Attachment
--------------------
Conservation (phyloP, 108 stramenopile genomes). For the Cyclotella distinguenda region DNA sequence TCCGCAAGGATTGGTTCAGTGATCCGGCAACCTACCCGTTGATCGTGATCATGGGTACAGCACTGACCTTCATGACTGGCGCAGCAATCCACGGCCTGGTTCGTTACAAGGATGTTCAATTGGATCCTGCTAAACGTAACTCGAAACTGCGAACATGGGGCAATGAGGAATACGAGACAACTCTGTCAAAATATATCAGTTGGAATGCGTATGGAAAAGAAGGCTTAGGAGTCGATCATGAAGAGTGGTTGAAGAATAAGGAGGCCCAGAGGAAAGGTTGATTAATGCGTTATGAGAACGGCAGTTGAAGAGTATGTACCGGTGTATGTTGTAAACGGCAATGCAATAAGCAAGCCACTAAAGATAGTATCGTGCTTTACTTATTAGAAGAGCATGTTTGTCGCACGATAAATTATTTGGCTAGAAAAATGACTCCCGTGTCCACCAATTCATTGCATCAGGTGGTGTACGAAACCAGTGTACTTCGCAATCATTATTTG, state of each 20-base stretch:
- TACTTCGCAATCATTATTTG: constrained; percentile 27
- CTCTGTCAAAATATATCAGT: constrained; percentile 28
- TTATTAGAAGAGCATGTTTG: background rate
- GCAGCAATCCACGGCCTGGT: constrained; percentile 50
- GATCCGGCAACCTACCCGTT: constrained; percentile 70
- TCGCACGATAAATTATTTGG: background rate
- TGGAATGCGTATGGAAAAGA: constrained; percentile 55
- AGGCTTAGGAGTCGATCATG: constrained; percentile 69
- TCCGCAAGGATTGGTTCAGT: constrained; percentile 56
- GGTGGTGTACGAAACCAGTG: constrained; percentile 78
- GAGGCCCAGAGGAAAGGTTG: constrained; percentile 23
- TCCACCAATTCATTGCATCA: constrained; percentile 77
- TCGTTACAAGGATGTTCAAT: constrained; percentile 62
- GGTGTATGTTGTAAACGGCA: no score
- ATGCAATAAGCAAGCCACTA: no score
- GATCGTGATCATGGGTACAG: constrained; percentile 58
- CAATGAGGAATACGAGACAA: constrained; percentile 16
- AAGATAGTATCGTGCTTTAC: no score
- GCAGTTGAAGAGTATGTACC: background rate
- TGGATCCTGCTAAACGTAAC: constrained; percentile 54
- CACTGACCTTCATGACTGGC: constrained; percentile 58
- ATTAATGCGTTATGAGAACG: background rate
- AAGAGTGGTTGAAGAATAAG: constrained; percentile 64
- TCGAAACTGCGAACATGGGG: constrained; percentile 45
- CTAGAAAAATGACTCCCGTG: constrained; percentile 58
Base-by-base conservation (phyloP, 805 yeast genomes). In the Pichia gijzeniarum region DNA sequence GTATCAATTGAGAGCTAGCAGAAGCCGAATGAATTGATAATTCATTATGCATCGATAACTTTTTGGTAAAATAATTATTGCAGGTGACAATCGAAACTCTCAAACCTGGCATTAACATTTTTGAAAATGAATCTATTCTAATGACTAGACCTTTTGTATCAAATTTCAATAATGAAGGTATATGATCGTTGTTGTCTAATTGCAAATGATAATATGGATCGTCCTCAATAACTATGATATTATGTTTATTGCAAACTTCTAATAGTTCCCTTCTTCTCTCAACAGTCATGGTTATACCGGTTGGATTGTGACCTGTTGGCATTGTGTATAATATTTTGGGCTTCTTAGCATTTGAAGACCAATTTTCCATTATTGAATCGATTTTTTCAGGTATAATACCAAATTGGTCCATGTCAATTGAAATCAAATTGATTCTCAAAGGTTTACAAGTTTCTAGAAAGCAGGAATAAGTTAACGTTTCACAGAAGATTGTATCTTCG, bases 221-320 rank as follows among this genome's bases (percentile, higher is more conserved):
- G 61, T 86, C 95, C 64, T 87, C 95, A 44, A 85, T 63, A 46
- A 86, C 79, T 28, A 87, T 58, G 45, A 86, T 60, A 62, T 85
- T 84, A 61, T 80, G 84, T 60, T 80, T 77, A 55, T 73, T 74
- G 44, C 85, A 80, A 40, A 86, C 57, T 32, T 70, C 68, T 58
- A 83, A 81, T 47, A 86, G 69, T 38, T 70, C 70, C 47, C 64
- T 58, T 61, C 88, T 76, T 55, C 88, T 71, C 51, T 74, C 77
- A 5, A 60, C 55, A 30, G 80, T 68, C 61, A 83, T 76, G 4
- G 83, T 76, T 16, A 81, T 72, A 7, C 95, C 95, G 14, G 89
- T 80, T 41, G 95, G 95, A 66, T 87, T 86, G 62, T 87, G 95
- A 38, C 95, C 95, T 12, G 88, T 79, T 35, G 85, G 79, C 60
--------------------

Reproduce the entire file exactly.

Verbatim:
Conservation (phyloP, 108 stramenopile genomes). For the Cyclotella distinguenda region DNA sequence TCCGCAAGGATTGGTTCAGTGATCCGGCAACCTACCCGTTGATCGTGATCATGGGTACAGCACTGACCTTCATGACTGGCGCAGCAATCCACGGCCTGGTTCGTTACAAGGATGTTCAATTGGATCCTGCTAAACGTAACTCGAAACTGCGAACATGGGGCAATGAGGAATACGAGACAACTCTGTCAAAATATATCAGTTGGAATGCGTATGGAAAAGAAGGCTTAGGAGTCGATCATGAAGAGTGGTTGAAGAATAAGGAGGCCCAGAGGAAAGGTTGATTAATGCGTTATGAGAACGGCAGTTGAAGAGTATGTACCGGTGTATGTTGTAAACGGCAATGCAATAAGCAAGCCACTAAAGATAGTATCGTGCTTTACTTATTAGAAGAGCATGTTTGTCGCACGATAAATTATTTGGCTAGAAAAATGACTCCCGTGTCCACCAATTCATTGCATCAGGTGGTGTACGAAACCAGTGTACTTCGCAATCATTATTTG, state of each 20-base stretch:
- TACTTCGCAATCATTATTTG: constrained; percentile 27
- CTCTGTCAAAATATATCAGT: constrained; percentile 28
- TTATTAGAAGAGCATGTTTG: background rate
- GCAGCAATCCACGGCCTGGT: constrained; percentile 50
- GATCCGGCAACCTACCCGTT: constrained; percentile 70
- TCGCACGATAAATTATTTGG: background rate
- TGGAATGCGTATGGAAAAGA: constrained; percentile 55
- AGGCTTAGGAGTCGATCATG: constrained; percentile 69
- TCCGCAAGGATTGGTTCAGT: constrained; percentile 56
- GGTGGTGTACGAAACCAGTG: constrained; percentile 78
- GAGGCCCAGAGGAAAGGTTG: constrained; percentile 23
- TCCACCAATTCATTGCATCA: constrained; percentile 77
- TCGTTACAAGGATGTTCAAT: constrained; percentile 62
- GGTGTATGTTGTAAACGGCA: no score
- ATGCAATAAGCAAGCCACTA: no score
- GATCGTGATCATGGGTACAG: constrained; percentile 58
- CAATGAGGAATACGAGACAA: constrained; percentile 16
- AAGATAGTATCGTGCTTTAC: no score
- GCAGTTGAAGAGTATGTACC: background rate
- TGGATCCTGCTAAACGTAAC: constrained; percentile 54
- CACTGACCTTCATGACTGGC: constrained; percentile 58
- ATTAATGCGTTATGAGAACG: background rate
- AAGAGTGGTTGAAGAATAAG: constrained; percentile 64
- TCGAAACTGCGAACATGGGG: constrained; percentile 45
- CTAGAAAAATGACTCCCGTG: constrained; percentile 58
Base-by-base conservation (phyloP, 805 yeast genomes). In the Pichia gijzeniarum region DNA sequence GTATCAATTGAGAGCTAGCAGAAGCCGAATGAATTGATAATTCATTATGCATCGATAACTTTTTGGTAAAATAATTATTGCAGGTGACAATCGAAACTCTCAAACCTGGCATTAACATTTTTGAAAATGAATCTATTCTAATGACTAGACCTTTTGTATCAAATTTCAATAATGAAGGTATATGATCGTTGTTGTCTAATTGCAAATGATAATATGGATCGTCCTCAATAACTATGATATTATGTTTATTGCAAACTTCTAATAGTTCCCTTCTTCTCTCAACAGTCATGGTTATACCGGTTGGATTGTGACCTGTTGGCATTGTGTATAATATTTTGGGCTTCTTAGCATTTGAAGACCAATTTTCCATTATTGAATCGATTTTTTCAGGTATAATACCAAATTGGTCCATGTCAATTGAAATCAAATTGATTCTCAAAGGTTTACAAGTTTCTAGAAAGCAGGAATAAGTTAACGTTTCACAGAAGATTGTATCTTCG, bases 221-320 rank as follows among this genome's bases (percentile, higher is more conserved):
- G 61, T 86, C 95, C 64, T 87, C 95, A 44, A 85, T 63, A 46
- A 86, C 79, T 28, A 87, T 58, G 45, A 86, T 60, A 62, T 85
- T 84, A 61, T 80, G 84, T 60, T 80, T 77, A 55, T 73, T 74
- G 44, C 85, A 80, A 40, A 86, C 57, T 32, T 70, C 68, T 58
- A 83, A 81, T 47, A 86, G 69, T 38, T 70, C 70, C 47, C 64
- T 58, T 61, C 88, T 76, T 55, C 88, T 71, C 51, T 74, C 77
- A 5, A 60, C 55, A 30, G 80, T 68, C 61, A 83, T 76, G 4
- G 83, T 76, T 16, A 81, T 72, A 7, C 95, C 95, G 14, G 89
- T 80, T 41, G 95, G 95, A 66, T 87, T 86, G 62, T 87, G 95
- A 38, C 95, C 95, T 12, G 88, T 79, T 35, G 85, G 79, C 60